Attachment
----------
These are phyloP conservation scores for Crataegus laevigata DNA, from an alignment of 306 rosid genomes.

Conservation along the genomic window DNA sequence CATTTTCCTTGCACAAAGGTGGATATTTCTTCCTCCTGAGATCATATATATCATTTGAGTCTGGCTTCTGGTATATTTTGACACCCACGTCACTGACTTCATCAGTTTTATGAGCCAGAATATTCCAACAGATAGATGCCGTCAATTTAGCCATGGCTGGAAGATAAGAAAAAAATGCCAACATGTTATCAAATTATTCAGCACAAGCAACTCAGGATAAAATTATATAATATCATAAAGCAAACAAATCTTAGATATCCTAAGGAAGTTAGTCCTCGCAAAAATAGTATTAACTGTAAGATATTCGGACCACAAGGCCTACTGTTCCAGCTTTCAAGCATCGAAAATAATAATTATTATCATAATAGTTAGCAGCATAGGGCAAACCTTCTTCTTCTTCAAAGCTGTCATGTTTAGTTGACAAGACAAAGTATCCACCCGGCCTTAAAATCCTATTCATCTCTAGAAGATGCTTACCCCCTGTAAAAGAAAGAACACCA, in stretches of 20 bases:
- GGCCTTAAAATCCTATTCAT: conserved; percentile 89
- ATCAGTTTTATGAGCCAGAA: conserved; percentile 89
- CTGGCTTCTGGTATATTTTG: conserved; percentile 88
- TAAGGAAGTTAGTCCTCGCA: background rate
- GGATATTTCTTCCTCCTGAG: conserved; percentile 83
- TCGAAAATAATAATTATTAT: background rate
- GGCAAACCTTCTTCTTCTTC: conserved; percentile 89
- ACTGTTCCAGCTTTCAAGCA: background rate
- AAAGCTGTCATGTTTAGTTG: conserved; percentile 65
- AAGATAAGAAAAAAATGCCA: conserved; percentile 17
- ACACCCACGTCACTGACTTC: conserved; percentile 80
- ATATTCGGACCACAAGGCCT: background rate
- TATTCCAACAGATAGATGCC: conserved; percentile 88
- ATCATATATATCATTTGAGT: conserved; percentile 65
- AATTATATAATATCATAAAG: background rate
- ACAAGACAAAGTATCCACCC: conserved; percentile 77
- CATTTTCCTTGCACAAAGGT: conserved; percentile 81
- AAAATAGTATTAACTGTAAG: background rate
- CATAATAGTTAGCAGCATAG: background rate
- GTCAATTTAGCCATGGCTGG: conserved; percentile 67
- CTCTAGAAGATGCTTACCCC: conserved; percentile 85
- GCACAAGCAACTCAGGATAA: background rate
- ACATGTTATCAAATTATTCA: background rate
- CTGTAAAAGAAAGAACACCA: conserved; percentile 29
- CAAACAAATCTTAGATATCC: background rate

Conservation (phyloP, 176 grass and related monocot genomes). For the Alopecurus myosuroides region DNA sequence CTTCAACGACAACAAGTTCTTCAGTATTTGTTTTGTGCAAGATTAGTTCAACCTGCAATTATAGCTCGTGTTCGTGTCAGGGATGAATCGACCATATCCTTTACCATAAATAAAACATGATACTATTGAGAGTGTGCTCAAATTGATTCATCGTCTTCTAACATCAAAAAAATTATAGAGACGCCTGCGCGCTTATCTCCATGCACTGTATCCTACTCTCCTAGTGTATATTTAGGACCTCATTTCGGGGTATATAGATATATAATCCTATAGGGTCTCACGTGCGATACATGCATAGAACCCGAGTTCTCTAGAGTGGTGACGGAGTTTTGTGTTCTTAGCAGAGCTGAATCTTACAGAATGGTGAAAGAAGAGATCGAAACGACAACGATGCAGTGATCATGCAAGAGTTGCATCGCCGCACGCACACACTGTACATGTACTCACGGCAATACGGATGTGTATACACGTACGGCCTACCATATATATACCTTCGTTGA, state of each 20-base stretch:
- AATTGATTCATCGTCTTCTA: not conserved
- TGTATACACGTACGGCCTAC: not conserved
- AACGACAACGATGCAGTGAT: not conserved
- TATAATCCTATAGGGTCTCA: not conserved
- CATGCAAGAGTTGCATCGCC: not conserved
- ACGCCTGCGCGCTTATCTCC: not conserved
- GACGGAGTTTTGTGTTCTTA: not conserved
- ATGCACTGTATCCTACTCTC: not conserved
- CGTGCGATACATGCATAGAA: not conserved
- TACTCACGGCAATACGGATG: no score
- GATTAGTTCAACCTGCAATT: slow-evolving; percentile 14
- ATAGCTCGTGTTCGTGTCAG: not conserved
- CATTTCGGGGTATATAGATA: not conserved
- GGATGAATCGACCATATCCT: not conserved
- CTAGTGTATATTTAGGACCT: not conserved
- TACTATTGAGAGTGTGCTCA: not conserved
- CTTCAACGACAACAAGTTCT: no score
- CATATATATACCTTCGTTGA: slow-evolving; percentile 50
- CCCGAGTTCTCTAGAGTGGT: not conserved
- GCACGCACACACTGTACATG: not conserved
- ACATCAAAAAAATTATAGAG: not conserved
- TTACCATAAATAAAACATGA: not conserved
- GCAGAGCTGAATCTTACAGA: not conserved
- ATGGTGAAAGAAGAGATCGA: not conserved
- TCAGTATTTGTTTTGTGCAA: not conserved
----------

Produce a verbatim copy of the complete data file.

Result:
These are phyloP conservation scores for Crataegus laevigata DNA, from an alignment of 306 rosid genomes.

Conservation along the genomic window DNA sequence CATTTTCCTTGCACAAAGGTGGATATTTCTTCCTCCTGAGATCATATATATCATTTGAGTCTGGCTTCTGGTATATTTTGACACCCACGTCACTGACTTCATCAGTTTTATGAGCCAGAATATTCCAACAGATAGATGCCGTCAATTTAGCCATGGCTGGAAGATAAGAAAAAAATGCCAACATGTTATCAAATTATTCAGCACAAGCAACTCAGGATAAAATTATATAATATCATAAAGCAAACAAATCTTAGATATCCTAAGGAAGTTAGTCCTCGCAAAAATAGTATTAACTGTAAGATATTCGGACCACAAGGCCTACTGTTCCAGCTTTCAAGCATCGAAAATAATAATTATTATCATAATAGTTAGCAGCATAGGGCAAACCTTCTTCTTCTTCAAAGCTGTCATGTTTAGTTGACAAGACAAAGTATCCACCCGGCCTTAAAATCCTATTCATCTCTAGAAGATGCTTACCCCCTGTAAAAGAAAGAACACCA, in stretches of 20 bases:
- GGCCTTAAAATCCTATTCAT: conserved; percentile 89
- ATCAGTTTTATGAGCCAGAA: conserved; percentile 89
- CTGGCTTCTGGTATATTTTG: conserved; percentile 88
- TAAGGAAGTTAGTCCTCGCA: background rate
- GGATATTTCTTCCTCCTGAG: conserved; percentile 83
- TCGAAAATAATAATTATTAT: background rate
- GGCAAACCTTCTTCTTCTTC: conserved; percentile 89
- ACTGTTCCAGCTTTCAAGCA: background rate
- AAAGCTGTCATGTTTAGTTG: conserved; percentile 65
- AAGATAAGAAAAAAATGCCA: conserved; percentile 17
- ACACCCACGTCACTGACTTC: conserved; percentile 80
- ATATTCGGACCACAAGGCCT: background rate
- TATTCCAACAGATAGATGCC: conserved; percentile 88
- ATCATATATATCATTTGAGT: conserved; percentile 65
- AATTATATAATATCATAAAG: background rate
- ACAAGACAAAGTATCCACCC: conserved; percentile 77
- CATTTTCCTTGCACAAAGGT: conserved; percentile 81
- AAAATAGTATTAACTGTAAG: background rate
- CATAATAGTTAGCAGCATAG: background rate
- GTCAATTTAGCCATGGCTGG: conserved; percentile 67
- CTCTAGAAGATGCTTACCCC: conserved; percentile 85
- GCACAAGCAACTCAGGATAA: background rate
- ACATGTTATCAAATTATTCA: background rate
- CTGTAAAAGAAAGAACACCA: conserved; percentile 29
- CAAACAAATCTTAGATATCC: background rate

Conservation (phyloP, 176 grass and related monocot genomes). For the Alopecurus myosuroides region DNA sequence CTTCAACGACAACAAGTTCTTCAGTATTTGTTTTGTGCAAGATTAGTTCAACCTGCAATTATAGCTCGTGTTCGTGTCAGGGATGAATCGACCATATCCTTTACCATAAATAAAACATGATACTATTGAGAGTGTGCTCAAATTGATTCATCGTCTTCTAACATCAAAAAAATTATAGAGACGCCTGCGCGCTTATCTCCATGCACTGTATCCTACTCTCCTAGTGTATATTTAGGACCTCATTTCGGGGTATATAGATATATAATCCTATAGGGTCTCACGTGCGATACATGCATAGAACCCGAGTTCTCTAGAGTGGTGACGGAGTTTTGTGTTCTTAGCAGAGCTGAATCTTACAGAATGGTGAAAGAAGAGATCGAAACGACAACGATGCAGTGATCATGCAAGAGTTGCATCGCCGCACGCACACACTGTACATGTACTCACGGCAATACGGATGTGTATACACGTACGGCCTACCATATATATACCTTCGTTGA, state of each 20-base stretch:
- AATTGATTCATCGTCTTCTA: not conserved
- TGTATACACGTACGGCCTAC: not conserved
- AACGACAACGATGCAGTGAT: not conserved
- TATAATCCTATAGGGTCTCA: not conserved
- CATGCAAGAGTTGCATCGCC: not conserved
- ACGCCTGCGCGCTTATCTCC: not conserved
- GACGGAGTTTTGTGTTCTTA: not conserved
- ATGCACTGTATCCTACTCTC: not conserved
- CGTGCGATACATGCATAGAA: not conserved
- TACTCACGGCAATACGGATG: no score
- GATTAGTTCAACCTGCAATT: slow-evolving; percentile 14
- ATAGCTCGTGTTCGTGTCAG: not conserved
- CATTTCGGGGTATATAGATA: not conserved
- GGATGAATCGACCATATCCT: not conserved
- CTAGTGTATATTTAGGACCT: not conserved
- TACTATTGAGAGTGTGCTCA: not conserved
- CTTCAACGACAACAAGTTCT: no score
- CATATATATACCTTCGTTGA: slow-evolving; percentile 50
- CCCGAGTTCTCTAGAGTGGT: not conserved
- GCACGCACACACTGTACATG: not conserved
- ACATCAAAAAAATTATAGAG: not conserved
- TTACCATAAATAAAACATGA: not conserved
- GCAGAGCTGAATCTTACAGA: not conserved
- ATGGTGAAAGAAGAGATCGA: not conserved
- TCAGTATTTGTTTTGTGCAA: not conserved